The state of Kentucky has been dealing with issues as they try to distribute funds for unemployment to individuals in need. State officials say an influx of fake applications has severely hampered their efforts to get money to people.
"Unfortunately, it's going to take a bit of time with these because a couple of bad apples can make this challenge that much more difficult. For instance, we had somebody apply for unemployment for Tupac Shakur here in Kentucky," Governor Andy Beshear said during a recent COVID-19 press conference being broadcast on live TV.
"That person probably thought they were being funny, except for the fact that because of them, we have to go through so many other claims. One person thinking they were funny, using someone else's identity is going to make tens of thousands of other people wait. That's not OK. We can't be doing that, and we shouldn't be doing that," he added.
While there may have been many fake names being sent in as an attempt to scam the state out of money, there just so happened to be a real person whose legal name is Tupac Shakur living in Kentucky.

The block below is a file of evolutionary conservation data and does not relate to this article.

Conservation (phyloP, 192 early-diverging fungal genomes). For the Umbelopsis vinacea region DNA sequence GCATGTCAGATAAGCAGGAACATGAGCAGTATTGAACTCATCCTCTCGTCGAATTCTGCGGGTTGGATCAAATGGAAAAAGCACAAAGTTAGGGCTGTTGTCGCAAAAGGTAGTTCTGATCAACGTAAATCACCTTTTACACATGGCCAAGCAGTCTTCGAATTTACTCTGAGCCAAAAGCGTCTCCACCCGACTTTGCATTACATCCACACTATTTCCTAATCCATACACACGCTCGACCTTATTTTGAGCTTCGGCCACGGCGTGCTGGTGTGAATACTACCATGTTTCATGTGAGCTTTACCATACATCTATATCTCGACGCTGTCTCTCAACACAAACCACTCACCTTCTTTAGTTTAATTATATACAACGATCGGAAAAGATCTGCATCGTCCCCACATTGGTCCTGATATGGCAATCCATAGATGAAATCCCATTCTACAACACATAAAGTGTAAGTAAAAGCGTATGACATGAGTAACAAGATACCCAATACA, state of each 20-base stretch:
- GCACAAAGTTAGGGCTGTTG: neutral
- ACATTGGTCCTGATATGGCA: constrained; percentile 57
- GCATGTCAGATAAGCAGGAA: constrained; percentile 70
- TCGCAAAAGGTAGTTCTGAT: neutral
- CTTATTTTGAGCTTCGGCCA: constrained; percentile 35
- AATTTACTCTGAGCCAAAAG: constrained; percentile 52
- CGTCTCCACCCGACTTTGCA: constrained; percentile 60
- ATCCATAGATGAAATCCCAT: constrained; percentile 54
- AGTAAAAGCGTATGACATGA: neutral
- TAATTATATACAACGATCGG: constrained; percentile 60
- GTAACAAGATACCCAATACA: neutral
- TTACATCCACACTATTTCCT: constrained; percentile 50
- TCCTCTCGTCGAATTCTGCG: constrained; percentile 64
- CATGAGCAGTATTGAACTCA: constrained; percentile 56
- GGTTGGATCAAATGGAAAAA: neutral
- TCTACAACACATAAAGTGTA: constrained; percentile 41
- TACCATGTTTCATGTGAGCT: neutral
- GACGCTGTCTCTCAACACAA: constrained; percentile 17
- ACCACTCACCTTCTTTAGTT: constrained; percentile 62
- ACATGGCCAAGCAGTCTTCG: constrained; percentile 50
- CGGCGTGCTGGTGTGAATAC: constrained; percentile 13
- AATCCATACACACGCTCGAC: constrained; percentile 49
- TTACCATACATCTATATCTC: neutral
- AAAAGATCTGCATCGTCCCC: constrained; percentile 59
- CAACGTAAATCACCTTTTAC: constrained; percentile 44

Shakur, a 44-year old man who chose to change his name after adopting the Muslim faith, says he lost his job as a cook at a mom-and-pop type restaurant in March after the state closed it down over the fear of COVID-19 spreading. He sent in his application for unemployment benefits and got a letter back four days later rejecting it.
“I’ve been struggling for like the last month trying to figure out how to pay the bills,” Shakur said.
After hearing his name was mentioned as being a joke, Shakur got into contact with a media channel in Lexington who then relayed his information to the Governor's office to prove that Tupac Shakur was a real person in Kentucky. Governor Beshear then personally called Shakur to apologize and said the state was working to correct the issue.